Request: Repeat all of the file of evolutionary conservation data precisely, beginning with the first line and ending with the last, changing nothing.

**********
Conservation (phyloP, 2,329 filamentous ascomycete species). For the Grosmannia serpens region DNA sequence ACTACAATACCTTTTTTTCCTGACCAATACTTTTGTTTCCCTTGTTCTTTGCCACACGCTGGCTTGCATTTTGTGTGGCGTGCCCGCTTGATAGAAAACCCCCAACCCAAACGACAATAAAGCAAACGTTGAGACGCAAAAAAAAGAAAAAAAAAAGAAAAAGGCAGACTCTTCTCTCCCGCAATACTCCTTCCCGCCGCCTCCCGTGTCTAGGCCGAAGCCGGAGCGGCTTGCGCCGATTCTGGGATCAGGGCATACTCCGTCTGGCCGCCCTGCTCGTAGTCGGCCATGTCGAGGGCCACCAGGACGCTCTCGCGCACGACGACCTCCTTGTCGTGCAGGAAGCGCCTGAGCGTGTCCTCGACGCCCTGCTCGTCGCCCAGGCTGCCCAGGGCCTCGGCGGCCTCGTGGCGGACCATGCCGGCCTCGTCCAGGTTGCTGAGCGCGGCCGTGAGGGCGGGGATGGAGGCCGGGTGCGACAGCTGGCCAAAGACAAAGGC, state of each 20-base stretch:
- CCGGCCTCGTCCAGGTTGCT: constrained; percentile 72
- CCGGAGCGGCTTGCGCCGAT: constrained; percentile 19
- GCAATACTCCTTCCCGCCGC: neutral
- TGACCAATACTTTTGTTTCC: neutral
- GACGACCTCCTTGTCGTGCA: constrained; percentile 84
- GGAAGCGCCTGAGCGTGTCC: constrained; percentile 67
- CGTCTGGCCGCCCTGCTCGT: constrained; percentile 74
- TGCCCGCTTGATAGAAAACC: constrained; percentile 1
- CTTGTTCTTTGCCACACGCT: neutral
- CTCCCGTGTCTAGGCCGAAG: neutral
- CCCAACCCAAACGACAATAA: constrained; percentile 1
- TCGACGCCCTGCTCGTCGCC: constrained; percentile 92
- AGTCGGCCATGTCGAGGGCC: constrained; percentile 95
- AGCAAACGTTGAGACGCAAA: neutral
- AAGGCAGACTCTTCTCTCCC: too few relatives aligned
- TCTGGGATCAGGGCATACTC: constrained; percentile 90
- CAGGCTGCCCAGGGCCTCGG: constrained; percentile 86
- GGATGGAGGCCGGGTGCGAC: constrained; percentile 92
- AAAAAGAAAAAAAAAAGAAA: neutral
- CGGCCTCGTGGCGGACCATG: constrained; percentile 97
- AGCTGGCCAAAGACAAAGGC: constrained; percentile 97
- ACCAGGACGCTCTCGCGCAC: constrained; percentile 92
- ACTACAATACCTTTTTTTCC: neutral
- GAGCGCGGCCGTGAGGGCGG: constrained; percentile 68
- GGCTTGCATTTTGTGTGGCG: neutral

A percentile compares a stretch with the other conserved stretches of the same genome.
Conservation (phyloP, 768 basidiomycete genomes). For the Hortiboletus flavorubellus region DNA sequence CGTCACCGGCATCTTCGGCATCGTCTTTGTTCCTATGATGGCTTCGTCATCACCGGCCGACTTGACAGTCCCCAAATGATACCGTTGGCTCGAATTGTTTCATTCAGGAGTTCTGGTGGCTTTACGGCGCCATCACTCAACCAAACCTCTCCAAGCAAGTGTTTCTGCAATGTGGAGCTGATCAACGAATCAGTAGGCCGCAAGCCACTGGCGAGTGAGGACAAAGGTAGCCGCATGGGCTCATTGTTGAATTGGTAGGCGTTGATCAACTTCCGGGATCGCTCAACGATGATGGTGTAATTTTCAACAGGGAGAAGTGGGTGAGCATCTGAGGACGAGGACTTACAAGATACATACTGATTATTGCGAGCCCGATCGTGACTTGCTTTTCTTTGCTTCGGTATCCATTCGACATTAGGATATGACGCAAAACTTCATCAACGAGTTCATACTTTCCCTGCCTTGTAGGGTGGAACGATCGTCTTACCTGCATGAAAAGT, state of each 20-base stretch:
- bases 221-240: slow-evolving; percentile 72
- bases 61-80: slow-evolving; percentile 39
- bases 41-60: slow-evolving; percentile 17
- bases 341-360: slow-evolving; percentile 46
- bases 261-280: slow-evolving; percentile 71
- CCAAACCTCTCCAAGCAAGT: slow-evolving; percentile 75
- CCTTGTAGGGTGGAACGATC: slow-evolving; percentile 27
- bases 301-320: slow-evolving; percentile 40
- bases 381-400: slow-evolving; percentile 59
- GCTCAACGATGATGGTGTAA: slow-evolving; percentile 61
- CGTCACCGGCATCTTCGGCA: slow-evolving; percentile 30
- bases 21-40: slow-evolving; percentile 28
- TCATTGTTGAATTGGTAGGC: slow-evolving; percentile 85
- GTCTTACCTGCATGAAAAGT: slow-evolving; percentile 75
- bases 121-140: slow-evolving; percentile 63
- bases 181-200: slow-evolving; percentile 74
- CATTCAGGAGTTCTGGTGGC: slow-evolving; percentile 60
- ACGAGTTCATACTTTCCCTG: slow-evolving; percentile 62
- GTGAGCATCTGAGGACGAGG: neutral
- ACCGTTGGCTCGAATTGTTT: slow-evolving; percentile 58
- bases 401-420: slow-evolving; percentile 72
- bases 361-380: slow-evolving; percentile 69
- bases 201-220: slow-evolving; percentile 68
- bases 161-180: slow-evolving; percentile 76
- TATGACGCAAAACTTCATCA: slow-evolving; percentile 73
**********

Conservation (phyloP, 2,329 filamentous ascomycete species). For the Grosmannia serpens region DNA sequence ACTACAATACCTTTTTTTCCTGACCAATACTTTTGTTTCCCTTGTTCTTTGCCACACGCTGGCTTGCATTTTGTGTGGCGTGCCCGCTTGATAGAAAACCCCCAACCCAAACGACAATAAAGCAAACGTTGAGACGCAAAAAAAAGAAAAAAAAAAGAAAAAGGCAGACTCTTCTCTCCCGCAATACTCCTTCCCGCCGCCTCCCGTGTCTAGGCCGAAGCCGGAGCGGCTTGCGCCGATTCTGGGATCAGGGCATACTCCGTCTGGCCGCCCTGCTCGTAGTCGGCCATGTCGAGGGCCACCAGGACGCTCTCGCGCACGACGACCTCCTTGTCGTGCAGGAAGCGCCTGAGCGTGTCCTCGACGCCCTGCTCGTCGCCCAGGCTGCCCAGGGCCTCGGCGGCCTCGTGGCGGACCATGCCGGCCTCGTCCAGGTTGCTGAGCGCGGCCGTGAGGGCGGGGATGGAGGCCGGGTGCGACAGCTGGCCAAAGACAAAGGC, state of each 20-base stretch:
- CCGGCCTCGTCCAGGTTGCT: constrained; percentile 72
- CCGGAGCGGCTTGCGCCGAT: constrained; percentile 19
- GCAATACTCCTTCCCGCCGC: neutral
- TGACCAATACTTTTGTTTCC: neutral
- GACGACCTCCTTGTCGTGCA: constrained; percentile 84
- GGAAGCGCCTGAGCGTGTCC: constrained; percentile 67
- CGTCTGGCCGCCCTGCTCGT: constrained; percentile 74
- TGCCCGCTTGATAGAAAACC: constrained; percentile 1
- CTTGTTCTTTGCCACACGCT: neutral
- CTCCCGTGTCTAGGCCGAAG: neutral
- CCCAACCCAAACGACAATAA: constrained; percentile 1
- TCGACGCCCTGCTCGTCGCC: constrained; percentile 92
- AGTCGGCCATGTCGAGGGCC: constrained; percentile 95
- AGCAAACGTTGAGACGCAAA: neutral
- AAGGCAGACTCTTCTCTCCC: too few relatives aligned
- TCTGGGATCAGGGCATACTC: constrained; percentile 90
- CAGGCTGCCCAGGGCCTCGG: constrained; percentile 86
- GGATGGAGGCCGGGTGCGAC: constrained; percentile 92
- AAAAAGAAAAAAAAAAGAAA: neutral
- CGGCCTCGTGGCGGACCATG: constrained; percentile 97
- AGCTGGCCAAAGACAAAGGC: constrained; percentile 97
- ACCAGGACGCTCTCGCGCAC: constrained; percentile 92
- ACTACAATACCTTTTTTTCC: neutral
- GAGCGCGGCCGTGAGGGCGG: constrained; percentile 68
- GGCTTGCATTTTGTGTGGCG: neutral

A percentile compares a stretch with the other conserved stretches of the same genome.
Conservation (phyloP, 768 basidiomycete genomes). For the Hortiboletus flavorubellus region DNA sequence CGTCACCGGCATCTTCGGCATCGTCTTTGTTCCTATGATGGCTTCGTCATCACCGGCCGACTTGACAGTCCCCAAATGATACCGTTGGCTCGAATTGTTTCATTCAGGAGTTCTGGTGGCTTTACGGCGCCATCACTCAACCAAACCTCTCCAAGCAAGTGTTTCTGCAATGTGGAGCTGATCAACGAATCAGTAGGCCGCAAGCCACTGGCGAGTGAGGACAAAGGTAGCCGCATGGGCTCATTGTTGAATTGGTAGGCGTTGATCAACTTCCGGGATCGCTCAACGATGATGGTGTAATTTTCAACAGGGAGAAGTGGGTGAGCATCTGAGGACGAGGACTTACAAGATACATACTGATTATTGCGAGCCCGATCGTGACTTGCTTTTCTTTGCTTCGGTATCCATTCGACATTAGGATATGACGCAAAACTTCATCAACGAGTTCATACTTTCCCTGCCTTGTAGGGTGGAACGATCGTCTTACCTGCATGAAAAGT, state of each 20-base stretch:
- bases 221-240: slow-evolving; percentile 72
- bases 61-80: slow-evolving; percentile 39
- bases 41-60: slow-evolving; percentile 17
- bases 341-360: slow-evolving; percentile 46
- bases 261-280: slow-evolving; percentile 71
- CCAAACCTCTCCAAGCAAGT: slow-evolving; percentile 75
- CCTTGTAGGGTGGAACGATC: slow-evolving; percentile 27
- bases 301-320: slow-evolving; percentile 40
- bases 381-400: slow-evolving; percentile 59
- GCTCAACGATGATGGTGTAA: slow-evolving; percentile 61
- CGTCACCGGCATCTTCGGCA: slow-evolving; percentile 30
- bases 21-40: slow-evolving; percentile 28
- TCATTGTTGAATTGGTAGGC: slow-evolving; percentile 85
- GTCTTACCTGCATGAAAAGT: slow-evolving; percentile 75
- bases 121-140: slow-evolving; percentile 63
- bases 181-200: slow-evolving; percentile 74
- CATTCAGGAGTTCTGGTGGC: slow-evolving; percentile 60
- ACGAGTTCATACTTTCCCTG: slow-evolving; percentile 62
- GTGAGCATCTGAGGACGAGG: neutral
- ACCGTTGGCTCGAATTGTTT: slow-evolving; percentile 58
- bases 401-420: slow-evolving; percentile 72
- bases 361-380: slow-evolving; percentile 69
- bases 201-220: slow-evolving; percentile 68
- bases 161-180: slow-evolving; percentile 76
- TATGACGCAAAACTTCATCA: slow-evolving; percentile 73